Then, while Johnson and Carls took the Tri-Motor back to Washington National and held court with the commercial airline pilots, the four smokejumpers climbed aboard a pair of convertibles for a celebratory ride down Pennsylvania Avenue and a luncheon at the Press Club.

"It was a little silly, and a bit embarrassing for a bunch of guys from Missoula," said Stratton. "But it was our five minutes in the limelight. Then we went home and got back to work."

"Four Missoula, Mont., smokejumpers parachuted into President Truman's back yard Tuesday.

"Anyone watching from the White House back balcony would have had a grandstand seat, but the balcony was empty. Forest Service officials directing the firefighting exhibition said they believed the president watched on a television set.

"The smokejumpers are employed by the Forest Service throughout the West to parachute into fire areas.

" 'Easiest jump I ever made,' said Ed Eggen, a veteran of 24 parachute descents.

"Lacking forest fires in downtown Washington for the demonstration, the Agriculture Department used smoke pots."

Missoulian, June 29, 1949

Skip Stratton was 27 when he made headlines with his historic parachute ride. Bill Hellman was 23. Ed Eggen and Bill Dratz were 26. All but Eggen were married men with young families. "Ed was the favorite of the women at the Agriculture Department," Stratton remembered. "He was this big handsome guy with blond hair and a great smile. They pretty much had him surrounded the whole time we were in Washington."

Of the four jumpers, only Eggen and Stratton are alive for Monday's 50th anniversary of the jump.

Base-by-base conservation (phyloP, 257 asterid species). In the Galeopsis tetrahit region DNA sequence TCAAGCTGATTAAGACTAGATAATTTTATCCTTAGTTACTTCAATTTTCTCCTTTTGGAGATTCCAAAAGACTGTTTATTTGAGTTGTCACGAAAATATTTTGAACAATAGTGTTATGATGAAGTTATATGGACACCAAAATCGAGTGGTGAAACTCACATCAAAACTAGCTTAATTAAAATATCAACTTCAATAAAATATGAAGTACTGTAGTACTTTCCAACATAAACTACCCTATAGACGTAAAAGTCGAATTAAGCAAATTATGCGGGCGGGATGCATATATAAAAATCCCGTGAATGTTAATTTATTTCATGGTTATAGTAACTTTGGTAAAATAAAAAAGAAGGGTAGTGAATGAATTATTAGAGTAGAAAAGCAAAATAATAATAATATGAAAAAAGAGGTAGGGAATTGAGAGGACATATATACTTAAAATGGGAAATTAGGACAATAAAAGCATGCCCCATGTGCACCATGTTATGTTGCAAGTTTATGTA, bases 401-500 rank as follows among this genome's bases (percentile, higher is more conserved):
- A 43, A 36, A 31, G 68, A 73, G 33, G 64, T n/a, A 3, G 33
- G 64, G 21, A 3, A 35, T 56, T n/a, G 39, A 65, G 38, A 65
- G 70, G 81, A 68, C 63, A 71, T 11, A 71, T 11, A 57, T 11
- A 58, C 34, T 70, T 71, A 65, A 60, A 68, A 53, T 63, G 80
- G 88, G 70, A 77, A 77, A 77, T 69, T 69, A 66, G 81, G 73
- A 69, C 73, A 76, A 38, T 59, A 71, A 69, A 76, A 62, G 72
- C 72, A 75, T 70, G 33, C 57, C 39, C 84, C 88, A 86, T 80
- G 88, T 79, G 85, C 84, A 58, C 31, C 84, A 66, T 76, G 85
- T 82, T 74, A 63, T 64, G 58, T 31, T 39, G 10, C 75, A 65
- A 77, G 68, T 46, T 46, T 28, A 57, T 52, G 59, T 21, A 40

Dratz died of cancer a few years ago.

Hellman died six weeks after the jump in the trage

dy that made the most lasting headlines from the summer of 1949. Hellman was one of 12 smokejumpers who died - along with a ground firefighter - when they were trapped by a forest fire in Mann Gulch on Aug. 5, 1949.

Hellman, the smokejumper squad leader, survived the blowup, but was burned so severely that he died the next morning in a Helena hospital. His baby boy was just 6 weeks old.

Eggen worked but a short time longer for the Forest Service, then returned to his native Wisconsin. Friends say he doesn't talk much about his smokejumping days, but still exchanges Christmas greetings with some of his former co-workers. He could not be reached last week.

Stratton, by default but also by inclination, has been the historian of the group. His yellow-paged scrapbook preserves the 50-year-old clippings from the Washington Post, Times Herald, Washington Daily News and the Missoulian. He has the letter of appreciation on White House stationery dated June 29, 1949, and addressed to "Homer W. Stratton, United States Forest Service, Missoula, Montana."

"Dear Mr. Stratton:

"This is just a short note to tell you we are deeply appreciative of the splendid performance you gave the city of Washington last Tuesday. We are proud of having had the opportunity of meeting you."

"It was a big deal at the time," Stratton said last week. "But nowadays, it's kind of a lost piece of smokejumper history."

"For me, it was a highlight of my life," he said. "You just don't run into that kind of hoopla every day."

Monday - 6/28/99